A second report released last week by the non-partisan Office of the Legislative Auditor (OLA) found that the Minnesota Department of Human Services’ “program integrity controls are insufficient to effectively prevent, detect, and investigate fraud” in the state’s Child Care Assistance Program (CCAP).
In March, the OLA released its first report on the issue, which found “pervasive” fraud in the program and confirmed that millions of dollars in government payments went to fraudulent child care centers. After the release of the report, DHS Inspector General Carolyn Ham (pictured, left) was placed on “investigate leave.”
The OLA’s second report, released Wednesday, focused more specifically on the “internal controls” in place within DHS to prevent fraud. The 44-page report produced five key findings, including:
- DHS and county agencies did not sufficiently leverage independent, external data sources to verifying recipient eligibility for CCAP.
- DHS had weak processes to validate that CCAP provider billings aligned with actual child care provided.
- Among other functions, MEC² (the payment system for CCAP) was developed to accurately process provider billings and payments; however, MEC² lacked some key controls to identify errors to inhibit, track, and recover improper payments.
- DHS did not implement sufficient program integrity controls for licensing child care providers.
- DHS did not adequately identify and analyze the risk of fraud in CCAP and had weak processes to coordinate investigations statewide.
House Republicans blasted their Democratic colleagues for “pretending this problem doesn’t exist” in response to the report.
“Minnesotans want fraud in our public programs taken seriously – they work hard for their money, and expect that government will protect their tax dollars,” said Rep. Mary Franson (R-Alexandria) (pictured, right). “Democrats in the House have refused to hold hearings on the previous OLA report, blocked efforts to bring the Inspector General in to testify, and have offered few solutions that would crack down on pervasive fraud in the child care program.”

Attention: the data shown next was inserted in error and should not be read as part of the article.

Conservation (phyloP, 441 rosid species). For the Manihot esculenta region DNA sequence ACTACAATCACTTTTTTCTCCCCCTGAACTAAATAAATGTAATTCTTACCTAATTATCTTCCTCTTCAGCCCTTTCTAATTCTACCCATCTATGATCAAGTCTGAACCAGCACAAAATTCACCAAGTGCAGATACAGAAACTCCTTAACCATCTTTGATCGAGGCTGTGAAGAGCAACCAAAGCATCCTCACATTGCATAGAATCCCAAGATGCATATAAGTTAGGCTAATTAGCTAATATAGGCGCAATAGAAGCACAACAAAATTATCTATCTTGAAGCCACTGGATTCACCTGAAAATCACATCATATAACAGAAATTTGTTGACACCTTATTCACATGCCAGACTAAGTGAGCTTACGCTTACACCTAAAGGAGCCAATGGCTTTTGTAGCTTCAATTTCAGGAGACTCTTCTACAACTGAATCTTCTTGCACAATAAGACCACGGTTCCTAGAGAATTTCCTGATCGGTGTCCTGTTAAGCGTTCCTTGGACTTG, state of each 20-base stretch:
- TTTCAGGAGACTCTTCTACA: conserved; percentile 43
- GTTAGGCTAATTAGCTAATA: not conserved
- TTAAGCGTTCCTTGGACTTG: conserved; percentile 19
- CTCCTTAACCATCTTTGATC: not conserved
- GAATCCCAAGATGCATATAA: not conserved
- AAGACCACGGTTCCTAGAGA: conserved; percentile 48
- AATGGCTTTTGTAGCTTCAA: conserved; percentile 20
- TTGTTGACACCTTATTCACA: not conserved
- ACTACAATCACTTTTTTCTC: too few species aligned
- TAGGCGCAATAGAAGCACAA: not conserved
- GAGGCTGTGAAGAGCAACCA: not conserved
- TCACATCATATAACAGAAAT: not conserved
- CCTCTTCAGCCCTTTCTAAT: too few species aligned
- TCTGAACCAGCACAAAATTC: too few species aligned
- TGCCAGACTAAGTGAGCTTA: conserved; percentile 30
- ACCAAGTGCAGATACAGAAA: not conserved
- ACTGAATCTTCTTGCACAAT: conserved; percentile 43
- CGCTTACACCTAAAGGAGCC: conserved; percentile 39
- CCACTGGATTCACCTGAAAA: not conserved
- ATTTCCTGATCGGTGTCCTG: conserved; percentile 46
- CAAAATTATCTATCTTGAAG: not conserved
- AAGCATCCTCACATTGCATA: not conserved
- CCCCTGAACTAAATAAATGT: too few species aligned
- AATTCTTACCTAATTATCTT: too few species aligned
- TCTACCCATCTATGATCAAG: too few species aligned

According to a press release from House Republicans, Democrats voted twice to block motions to bring Ham in for questioning, while giving a hearing to just one fraud prevention bill.
“The Department of Human Services owes Minnesotans and legislators an explanation on why they have failed to put measures in place to prevent fraud and protect Minnesotans’ tax dollars,” Rep. Nick Zerwas (R-Elk River) added. “If Democrats refuse to pass fraud prevention legislation, I expect the Department will do everything in their power to put fixes in place that will address the numerous issues identified in this audit report, and show Minnesotans they take this issue seriously.”
Rep. Steve Drazkowski (R-Mazeppa) of the New House Republican Caucus suggested that Gov. Tim Walz’s administration is “in denial about daycare fraud.”
“DHS and the Office of the Inspector General displayed an astonishing lack of accountability, leadership, and professionalism in their core functions, which are to ensure only eligible people receive benefits and that state and federal laws and guidelines are followed in these child care welfare programs,” he said.
Walz did take some steps to intervene in March after he had Deputy DHS Commissioner Chuck Johnson deliver a set of recommendations on the issue, but was criticized for proposing “equity and implicit bias training” for CCAP licensors.
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